Kent Bazemore makes a very unselfish play on a fast break by kicking it out to an open Klay who rims the three in and out. Bazemore could have tried a layup but wanted to reward Klay’s hot shooting.

Later, Klay makes a nice pass off the dribble after curling off a screen in the lane. He finds Lee for a wide-open baseline jumper. But Lee misses.

Jack makes another reverse layup off a back screen by Klay. Draymond Green gets the assist with a nice look to Jack.

Now Klay really is cooling off and is probably a bit winded at this point. He forces a scoop layup curling off a screen that doesn’t come close. It’s his fourth straight miss.

After Bazemore had been taking the defensive assignment on Irving in the fourth, Klay takes over again with 4:52 left and the Warriors up 10. He immediately blocks Irving’s shot on a drive. It’s important that he’s using what’s left of his energy on defense to help preserve the lead.

After setting an off-ball screen, Klay attentively sees the basket open and makes a nice back-door cut. Lee finds him under basket and Klay hits the reverse layup for his career-high 32nd point – his first points in the fourth quarter.

This put the Warriors up 13 with 1:41 left. Nothing more eventful happened until the postgame interview between Barnett and Klay.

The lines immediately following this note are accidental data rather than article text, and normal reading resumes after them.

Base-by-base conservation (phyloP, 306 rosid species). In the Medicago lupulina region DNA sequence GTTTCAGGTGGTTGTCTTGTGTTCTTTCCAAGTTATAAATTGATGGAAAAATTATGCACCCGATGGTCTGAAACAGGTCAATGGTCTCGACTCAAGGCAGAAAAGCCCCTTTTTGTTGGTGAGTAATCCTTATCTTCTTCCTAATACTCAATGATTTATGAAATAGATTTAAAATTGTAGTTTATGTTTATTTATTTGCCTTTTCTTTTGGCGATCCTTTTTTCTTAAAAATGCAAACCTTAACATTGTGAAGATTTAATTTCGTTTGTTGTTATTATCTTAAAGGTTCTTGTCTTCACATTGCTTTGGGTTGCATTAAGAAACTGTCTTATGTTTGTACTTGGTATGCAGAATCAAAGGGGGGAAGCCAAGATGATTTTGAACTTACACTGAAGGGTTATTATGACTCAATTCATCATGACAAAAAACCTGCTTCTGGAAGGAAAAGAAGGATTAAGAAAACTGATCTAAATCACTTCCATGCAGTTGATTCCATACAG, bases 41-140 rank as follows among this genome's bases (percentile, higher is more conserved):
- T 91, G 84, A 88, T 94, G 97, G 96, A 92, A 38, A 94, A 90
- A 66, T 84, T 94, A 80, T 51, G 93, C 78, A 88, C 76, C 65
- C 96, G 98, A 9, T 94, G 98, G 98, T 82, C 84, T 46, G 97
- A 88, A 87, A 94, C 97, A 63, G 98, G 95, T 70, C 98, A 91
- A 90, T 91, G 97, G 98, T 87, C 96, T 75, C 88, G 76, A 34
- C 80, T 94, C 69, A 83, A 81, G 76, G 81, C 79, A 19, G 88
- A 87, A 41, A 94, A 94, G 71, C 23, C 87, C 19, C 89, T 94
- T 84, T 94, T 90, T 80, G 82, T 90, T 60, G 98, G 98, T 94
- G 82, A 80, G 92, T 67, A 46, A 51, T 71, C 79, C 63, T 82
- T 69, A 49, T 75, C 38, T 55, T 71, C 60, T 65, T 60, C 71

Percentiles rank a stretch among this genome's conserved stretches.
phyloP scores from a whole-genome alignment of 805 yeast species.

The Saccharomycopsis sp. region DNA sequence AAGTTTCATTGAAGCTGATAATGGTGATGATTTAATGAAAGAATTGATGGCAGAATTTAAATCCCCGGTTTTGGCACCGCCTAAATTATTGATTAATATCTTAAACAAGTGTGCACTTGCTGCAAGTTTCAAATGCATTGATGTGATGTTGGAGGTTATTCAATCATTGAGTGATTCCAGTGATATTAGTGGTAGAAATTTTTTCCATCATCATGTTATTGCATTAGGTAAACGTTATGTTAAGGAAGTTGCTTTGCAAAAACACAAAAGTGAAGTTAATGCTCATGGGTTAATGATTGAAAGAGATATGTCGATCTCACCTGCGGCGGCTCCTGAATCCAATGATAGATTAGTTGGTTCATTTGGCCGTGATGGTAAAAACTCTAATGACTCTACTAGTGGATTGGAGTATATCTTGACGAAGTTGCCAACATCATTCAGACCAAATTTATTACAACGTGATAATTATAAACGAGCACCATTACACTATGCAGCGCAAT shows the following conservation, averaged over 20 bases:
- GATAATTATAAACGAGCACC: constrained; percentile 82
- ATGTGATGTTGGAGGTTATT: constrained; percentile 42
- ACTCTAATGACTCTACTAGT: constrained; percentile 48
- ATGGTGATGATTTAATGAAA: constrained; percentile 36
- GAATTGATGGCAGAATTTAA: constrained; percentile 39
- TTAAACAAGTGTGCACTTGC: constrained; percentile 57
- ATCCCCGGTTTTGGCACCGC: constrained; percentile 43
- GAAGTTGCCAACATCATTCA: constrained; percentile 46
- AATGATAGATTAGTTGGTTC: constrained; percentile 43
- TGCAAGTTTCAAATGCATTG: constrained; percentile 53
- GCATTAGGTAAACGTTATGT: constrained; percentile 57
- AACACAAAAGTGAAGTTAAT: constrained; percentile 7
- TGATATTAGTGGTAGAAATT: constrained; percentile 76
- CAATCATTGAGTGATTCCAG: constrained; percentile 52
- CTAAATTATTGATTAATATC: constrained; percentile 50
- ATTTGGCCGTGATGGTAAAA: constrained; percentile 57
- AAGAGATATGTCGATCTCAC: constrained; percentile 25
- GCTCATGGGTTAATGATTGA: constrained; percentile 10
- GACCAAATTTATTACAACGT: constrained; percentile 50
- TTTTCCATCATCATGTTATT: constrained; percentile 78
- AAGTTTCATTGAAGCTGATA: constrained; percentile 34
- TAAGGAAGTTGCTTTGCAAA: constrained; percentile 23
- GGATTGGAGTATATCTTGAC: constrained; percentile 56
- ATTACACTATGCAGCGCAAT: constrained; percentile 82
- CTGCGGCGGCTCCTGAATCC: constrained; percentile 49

You really couldn’t ask for a better start to “The Klay Thompson Watch.” Maybe the best offensive game of Klay’s career matched with a solid defensive effort. Irving was definitely gassed from the flu (just 14 points on 5-17 shooting with 4 assist), but Klay still played nice defense throughout the game, specifically during a few moments when Irving tried to kick it up a notch late.

We also got an awesome post-game interview clip from Klay. His awkwardness during interviews is becoming interesting to watch, but throw a crazy-acting Jack in there to make Klay even more embarrassed and you get a classic video that’s already going viral. The fact that Barnett never smiled or broke form during Jack’s hilarious break-in made it even better.

Maybe most impressive for Klay on this night was that he made more smart plays than dumb ones. Because of all the rookies and young guys on the team, we sometimes forget that Klay is just a second-year player with only 111 games under his belt (and 74 starts).

But with plays like the back-door cut for his 32nd point and the dish to Jefferson on the 2-on-1 fast break, he seemed to be more aware and in control during this game. Depending on Curry’s ankle, the Warriors may need more games like this from Klay.




One Response

  1. Daniel S.

    I think you have to give Klay full credit for guarding Irving in the sense that yes, Irving was slowed by the flu, however, he’s a point guard while Klay is an off-guard. I think that evens things out enough.